Friday, November 12, 2010

Top 10 reasons why ESPN canned Joe Morgan

10) Wanted to lower the demo-graphic age of Sunday Night Baseball viewers to under 70

9) They finally heard about the Internet, and how everyone on it has ripped Morgan

8) Seeing how he works for ESPN, there's a better than even money chance of him showing cell phone pictures of L'il Joe, touching someone inappropriately, or abusing the production people

7) Modern viewers of baseball are actually kind of OK with mentioning statistics that require more than the ability to count

6) There's no one left in the game that he played with that anyone in the audience cares about, even a little

5) All part of the network's campaign to rid itself of former second basemen of African-American descent

4) Needed someone more dynamic to liven up those half-dozen four-hour Yankee-Red Sox teethpulls

3) Morgan was blocking Orel Hershiser from achieving his full potential as an unrelenting scold

2) Part of a secret deal to get Billy Beane to cast key ESPN personnel in the new "Moneyball" movie

1) After 20 years, finally realized that he's joyless, tiresome, pedantic, insufferable and utterly without any form of posititve merit

4 comments:

BobbyD said...

I'm not disagreeing with any of the specifics of this list. But, I am curious...how do you explain the existence, let alone the continual employment, of Tim McCarver. It's pretty sad that I actually have to "mute" the World Series.

DMtShooter said...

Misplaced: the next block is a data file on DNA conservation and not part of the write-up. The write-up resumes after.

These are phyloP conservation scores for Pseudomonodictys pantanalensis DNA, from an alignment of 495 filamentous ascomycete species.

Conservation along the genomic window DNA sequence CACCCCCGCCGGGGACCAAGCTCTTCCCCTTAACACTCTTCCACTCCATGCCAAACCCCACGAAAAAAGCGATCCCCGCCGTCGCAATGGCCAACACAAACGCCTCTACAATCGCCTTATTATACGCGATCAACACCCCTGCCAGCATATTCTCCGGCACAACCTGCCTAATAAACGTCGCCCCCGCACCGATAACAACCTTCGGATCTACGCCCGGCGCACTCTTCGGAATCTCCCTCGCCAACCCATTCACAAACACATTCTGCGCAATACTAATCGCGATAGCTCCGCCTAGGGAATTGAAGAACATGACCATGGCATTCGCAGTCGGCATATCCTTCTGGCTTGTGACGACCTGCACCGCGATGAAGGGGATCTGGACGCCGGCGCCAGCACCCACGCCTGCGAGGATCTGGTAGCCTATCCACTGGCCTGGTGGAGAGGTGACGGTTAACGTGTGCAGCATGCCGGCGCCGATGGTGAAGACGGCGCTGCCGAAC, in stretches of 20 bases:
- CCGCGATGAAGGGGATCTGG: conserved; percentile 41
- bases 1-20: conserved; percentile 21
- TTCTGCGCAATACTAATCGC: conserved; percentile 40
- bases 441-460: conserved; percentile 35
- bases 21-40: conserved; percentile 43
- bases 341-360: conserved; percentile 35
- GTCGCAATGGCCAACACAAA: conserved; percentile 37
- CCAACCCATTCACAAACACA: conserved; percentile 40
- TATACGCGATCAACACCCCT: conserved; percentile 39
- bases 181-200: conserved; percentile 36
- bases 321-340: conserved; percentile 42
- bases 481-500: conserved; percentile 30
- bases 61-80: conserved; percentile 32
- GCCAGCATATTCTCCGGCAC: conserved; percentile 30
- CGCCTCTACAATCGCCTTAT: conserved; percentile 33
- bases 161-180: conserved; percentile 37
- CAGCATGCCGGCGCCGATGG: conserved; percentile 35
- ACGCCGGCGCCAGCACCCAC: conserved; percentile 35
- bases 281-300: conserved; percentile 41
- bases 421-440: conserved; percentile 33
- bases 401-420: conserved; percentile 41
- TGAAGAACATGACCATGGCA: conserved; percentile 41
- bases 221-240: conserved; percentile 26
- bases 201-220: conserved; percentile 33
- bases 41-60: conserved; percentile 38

I actually met McCarver once, as a child, in the press elevator at the Vet in Philadelphia. McCarver started there, after his last few years as Steve Carlton's caddy, and was much more personable. Recognizing him, I asked for his autograph, to the bemusement of the rest of the journos in the car. He smiled and said, "Hold my ice tea" as he went for my program. Being a smart ass and the son of a bartender, I replied, "Looks more like a rum and coke," which caused the car to bust up hard. McCarver laughed, signed my program and left. Kinda fun.

Anyway... I think McCarver found a niche for himself as the George Will-ish inside points expert, with none of his stuff being about numbers. So he was unique to start, then just remained employed. These guys, it's more about their relationships with their employers, not the public.

BobbyD said...

I wasn't suggesting that McCarver wasn't a nice guy, I'm sure he is. But, as a broadcaster, he is the most annoying, borderline condescending, of them all. If I have to listen to another "speaking of..." story from him, I may have to hurt myself. Oh well, the season's over for now. I won't have to listen for several months. Funny story by the way, I love a smart ass.

DMtShooter said...

Agreed on all counts, with the one small mitigating factor... As an ex-journo, I can tell you that pound for pound, your greatest per capita athlete ratio to asshat is highest in baseball. It stands to reason; the most guys with just high school educations, and hence no college experience. Most individualistic team sport, with greatest "Screw You, I've Got My Numbers and I'm Getting Paid" potential. Huge salaries and constant travel makes you a rootless rich prick. And so on.

So McCarver was a nice enough guy in the mid 70s. Now? Probably not so much.

Cover asshats long enough, live it in long enough, and I think it's bound to contaminate you. We might need term limits for a lot of these guys, is what I'm saying.

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